Vivaldi’s The Four Seasons: A Reimagining

 

It’s certainly a bold move to re-compose a classic like Vivaldi’s Four Seasons. To even attempt it requires a certain level of confidence in your vision. But Max Richter’s minimalist re-imagining of the legendary concerti is well established as a striking and forthright take which rivals Vivaldi’s original work for its emotional depth.

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With the vivid imagery at play in Vivaldi’s work and themes of birth, life and death, then distilled into their purest essence by  Richter, the recomposition provides the perfect backdrop and inspiration for vivid drama.  And here this is done to incredible effect by the master puppeteers of Gyre and Gimble.

I’m not really qualified to comment on puppetry since the last puppet show I saw was probably Punch and Judy. In fact that might explain why I don’t see puppets more often. But this was fortunately closer to Being John Malkovich than those creepy perpetrators of domestic violence.

I was totally awed by the incredible expressiveness of the puppets, even without sausage-based violence. Essentially a family of blank artists’ mannequins, the minimal props and basic staging invoke all kinds of images from war to natural disaster.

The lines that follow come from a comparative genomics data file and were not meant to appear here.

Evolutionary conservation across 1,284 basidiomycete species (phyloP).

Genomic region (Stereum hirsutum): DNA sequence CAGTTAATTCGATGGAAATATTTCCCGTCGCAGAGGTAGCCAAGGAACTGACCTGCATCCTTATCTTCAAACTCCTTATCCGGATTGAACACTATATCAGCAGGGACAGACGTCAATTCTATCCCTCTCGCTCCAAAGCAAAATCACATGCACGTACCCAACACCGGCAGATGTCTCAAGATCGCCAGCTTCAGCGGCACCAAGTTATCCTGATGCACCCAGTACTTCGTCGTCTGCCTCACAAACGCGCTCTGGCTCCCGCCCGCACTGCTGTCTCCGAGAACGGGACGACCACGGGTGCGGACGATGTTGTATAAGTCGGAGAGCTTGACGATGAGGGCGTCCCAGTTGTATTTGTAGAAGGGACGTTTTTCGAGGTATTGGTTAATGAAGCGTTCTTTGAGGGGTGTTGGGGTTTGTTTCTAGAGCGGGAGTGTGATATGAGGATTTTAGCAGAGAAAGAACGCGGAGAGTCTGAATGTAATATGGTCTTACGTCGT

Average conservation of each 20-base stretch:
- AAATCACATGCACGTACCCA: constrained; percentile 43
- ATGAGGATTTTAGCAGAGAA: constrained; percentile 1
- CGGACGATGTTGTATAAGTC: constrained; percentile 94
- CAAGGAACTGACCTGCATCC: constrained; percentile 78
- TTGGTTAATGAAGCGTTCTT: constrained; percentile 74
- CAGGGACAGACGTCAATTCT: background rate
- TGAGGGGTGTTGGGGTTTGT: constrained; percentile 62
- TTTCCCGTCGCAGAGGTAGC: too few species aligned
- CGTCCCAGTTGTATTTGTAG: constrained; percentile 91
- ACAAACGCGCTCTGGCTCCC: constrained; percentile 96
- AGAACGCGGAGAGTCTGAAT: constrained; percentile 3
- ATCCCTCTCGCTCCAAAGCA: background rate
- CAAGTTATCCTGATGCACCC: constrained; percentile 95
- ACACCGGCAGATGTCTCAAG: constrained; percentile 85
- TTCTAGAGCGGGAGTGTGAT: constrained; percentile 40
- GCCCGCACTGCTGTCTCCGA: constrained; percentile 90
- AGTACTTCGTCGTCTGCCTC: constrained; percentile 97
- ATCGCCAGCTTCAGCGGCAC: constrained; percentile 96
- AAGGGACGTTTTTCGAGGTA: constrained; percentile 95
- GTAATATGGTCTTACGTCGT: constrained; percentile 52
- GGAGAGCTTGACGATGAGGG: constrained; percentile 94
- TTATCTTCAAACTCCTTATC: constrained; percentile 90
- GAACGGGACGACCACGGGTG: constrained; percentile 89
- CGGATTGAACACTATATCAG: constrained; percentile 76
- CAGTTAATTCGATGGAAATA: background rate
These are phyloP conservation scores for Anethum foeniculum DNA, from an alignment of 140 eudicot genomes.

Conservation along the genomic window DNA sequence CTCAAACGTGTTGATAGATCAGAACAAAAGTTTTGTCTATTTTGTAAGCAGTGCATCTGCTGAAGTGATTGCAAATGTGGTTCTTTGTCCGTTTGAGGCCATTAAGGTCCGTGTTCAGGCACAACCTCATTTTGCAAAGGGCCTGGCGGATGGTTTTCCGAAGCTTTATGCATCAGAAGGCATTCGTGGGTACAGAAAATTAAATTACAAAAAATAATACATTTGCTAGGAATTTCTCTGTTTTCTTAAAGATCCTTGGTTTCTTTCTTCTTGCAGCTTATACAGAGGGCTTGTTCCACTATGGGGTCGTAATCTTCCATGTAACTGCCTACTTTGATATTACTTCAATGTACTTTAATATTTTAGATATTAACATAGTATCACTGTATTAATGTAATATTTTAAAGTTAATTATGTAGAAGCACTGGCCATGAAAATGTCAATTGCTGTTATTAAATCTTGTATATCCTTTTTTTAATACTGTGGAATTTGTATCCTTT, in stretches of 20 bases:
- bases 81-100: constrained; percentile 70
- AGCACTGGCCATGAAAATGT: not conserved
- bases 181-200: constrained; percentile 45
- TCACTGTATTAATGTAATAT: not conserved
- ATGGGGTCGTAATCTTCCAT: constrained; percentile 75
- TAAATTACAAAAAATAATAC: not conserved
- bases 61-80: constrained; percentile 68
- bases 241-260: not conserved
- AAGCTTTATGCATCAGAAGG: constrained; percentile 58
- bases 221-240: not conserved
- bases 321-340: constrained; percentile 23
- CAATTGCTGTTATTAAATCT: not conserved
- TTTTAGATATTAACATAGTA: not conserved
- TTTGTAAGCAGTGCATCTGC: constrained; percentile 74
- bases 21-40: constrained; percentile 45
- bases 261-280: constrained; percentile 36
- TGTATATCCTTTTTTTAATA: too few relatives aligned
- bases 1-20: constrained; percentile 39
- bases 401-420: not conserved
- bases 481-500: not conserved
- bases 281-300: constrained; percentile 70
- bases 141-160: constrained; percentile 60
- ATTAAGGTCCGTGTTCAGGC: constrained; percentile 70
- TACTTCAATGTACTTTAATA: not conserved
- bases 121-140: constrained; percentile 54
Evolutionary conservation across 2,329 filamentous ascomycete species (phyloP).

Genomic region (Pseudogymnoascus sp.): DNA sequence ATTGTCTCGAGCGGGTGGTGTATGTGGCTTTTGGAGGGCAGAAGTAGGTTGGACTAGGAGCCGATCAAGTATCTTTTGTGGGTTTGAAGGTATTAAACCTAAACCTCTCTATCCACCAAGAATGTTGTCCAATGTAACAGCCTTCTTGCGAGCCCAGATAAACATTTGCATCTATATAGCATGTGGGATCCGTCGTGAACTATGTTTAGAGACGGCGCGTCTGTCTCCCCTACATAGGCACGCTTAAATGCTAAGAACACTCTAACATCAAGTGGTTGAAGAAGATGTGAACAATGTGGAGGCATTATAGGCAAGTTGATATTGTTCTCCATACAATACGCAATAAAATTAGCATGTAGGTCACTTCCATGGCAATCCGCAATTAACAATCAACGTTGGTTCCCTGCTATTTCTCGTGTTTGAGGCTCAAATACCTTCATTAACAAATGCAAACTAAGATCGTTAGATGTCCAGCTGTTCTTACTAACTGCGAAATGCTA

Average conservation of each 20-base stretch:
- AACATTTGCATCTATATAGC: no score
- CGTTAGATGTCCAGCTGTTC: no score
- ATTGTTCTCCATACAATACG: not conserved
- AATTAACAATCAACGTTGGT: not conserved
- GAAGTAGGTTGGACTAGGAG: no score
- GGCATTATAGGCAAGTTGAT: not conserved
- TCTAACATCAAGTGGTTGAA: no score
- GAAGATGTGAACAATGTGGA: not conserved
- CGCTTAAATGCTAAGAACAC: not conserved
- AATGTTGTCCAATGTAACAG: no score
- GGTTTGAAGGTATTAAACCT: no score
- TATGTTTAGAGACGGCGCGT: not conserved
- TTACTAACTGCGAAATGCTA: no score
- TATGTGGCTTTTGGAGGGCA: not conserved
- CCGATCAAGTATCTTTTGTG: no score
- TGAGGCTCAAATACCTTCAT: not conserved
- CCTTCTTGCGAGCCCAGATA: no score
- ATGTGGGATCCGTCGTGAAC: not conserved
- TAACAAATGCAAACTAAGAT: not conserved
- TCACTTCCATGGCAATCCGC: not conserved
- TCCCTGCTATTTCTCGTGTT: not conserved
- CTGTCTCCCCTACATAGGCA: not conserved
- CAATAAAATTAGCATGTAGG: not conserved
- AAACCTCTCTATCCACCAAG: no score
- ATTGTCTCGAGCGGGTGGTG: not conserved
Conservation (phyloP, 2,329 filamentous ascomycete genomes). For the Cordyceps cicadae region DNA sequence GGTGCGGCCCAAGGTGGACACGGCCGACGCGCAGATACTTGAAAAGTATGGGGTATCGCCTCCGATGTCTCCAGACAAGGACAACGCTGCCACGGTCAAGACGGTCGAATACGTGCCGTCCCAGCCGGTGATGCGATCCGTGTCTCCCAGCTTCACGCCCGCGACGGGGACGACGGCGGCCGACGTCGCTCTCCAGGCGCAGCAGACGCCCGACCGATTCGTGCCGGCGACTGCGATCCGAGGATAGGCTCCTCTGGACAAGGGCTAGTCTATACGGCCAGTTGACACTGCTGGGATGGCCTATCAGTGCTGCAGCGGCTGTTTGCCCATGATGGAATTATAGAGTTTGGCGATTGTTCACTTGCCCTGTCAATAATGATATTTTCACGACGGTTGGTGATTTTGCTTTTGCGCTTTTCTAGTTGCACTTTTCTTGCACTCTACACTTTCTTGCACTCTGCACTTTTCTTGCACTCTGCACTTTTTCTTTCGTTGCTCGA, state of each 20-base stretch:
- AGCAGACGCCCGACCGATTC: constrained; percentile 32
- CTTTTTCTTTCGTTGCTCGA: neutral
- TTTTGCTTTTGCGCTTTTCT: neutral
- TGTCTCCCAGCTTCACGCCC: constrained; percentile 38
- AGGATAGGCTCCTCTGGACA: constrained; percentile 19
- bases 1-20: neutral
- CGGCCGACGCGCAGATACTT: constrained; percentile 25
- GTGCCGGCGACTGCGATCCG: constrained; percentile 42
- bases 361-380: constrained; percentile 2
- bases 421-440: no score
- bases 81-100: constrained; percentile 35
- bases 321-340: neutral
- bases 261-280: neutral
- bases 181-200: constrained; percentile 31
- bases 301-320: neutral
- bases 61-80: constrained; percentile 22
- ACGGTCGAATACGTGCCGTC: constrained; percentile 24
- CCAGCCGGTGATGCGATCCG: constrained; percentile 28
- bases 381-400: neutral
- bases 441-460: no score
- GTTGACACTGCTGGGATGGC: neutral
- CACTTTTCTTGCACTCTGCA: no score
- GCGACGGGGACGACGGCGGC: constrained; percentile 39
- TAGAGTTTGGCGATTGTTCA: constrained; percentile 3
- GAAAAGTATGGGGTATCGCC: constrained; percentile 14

There are three androgynous forms who are the nuclear family of this production which take us through the cycle of life to often incredibly sad effect. In this sense it’s similar to last year’s The Red Turtle from Studio Ghibli, so it’s unsurprising that the performance is inspired by traditional Japanese Bunraku puppet theatre.

The performance was set against the stunning architecture and interior design of Wanamaker Theatre at Shakespeare’s Globe. The candlelit performance blends with its surroundings, and the traditional string ensemble, complete with harpsichord, began the performance with a prelude of original Vivaldi works to set the scene. The acoustic setting allows us to focus on the details of the movement and densely layered music.

The musicians and score are of such quality that it would be enjoyable by itself, but combined with masterful puppetry it creates a moving sensory experience. Highly emotive and often desperately sad, this performance is at least twice as good as Punch and Judy, and three times as good as Richard and Judy.

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The Wanamaker Playhouse at The Globe

 

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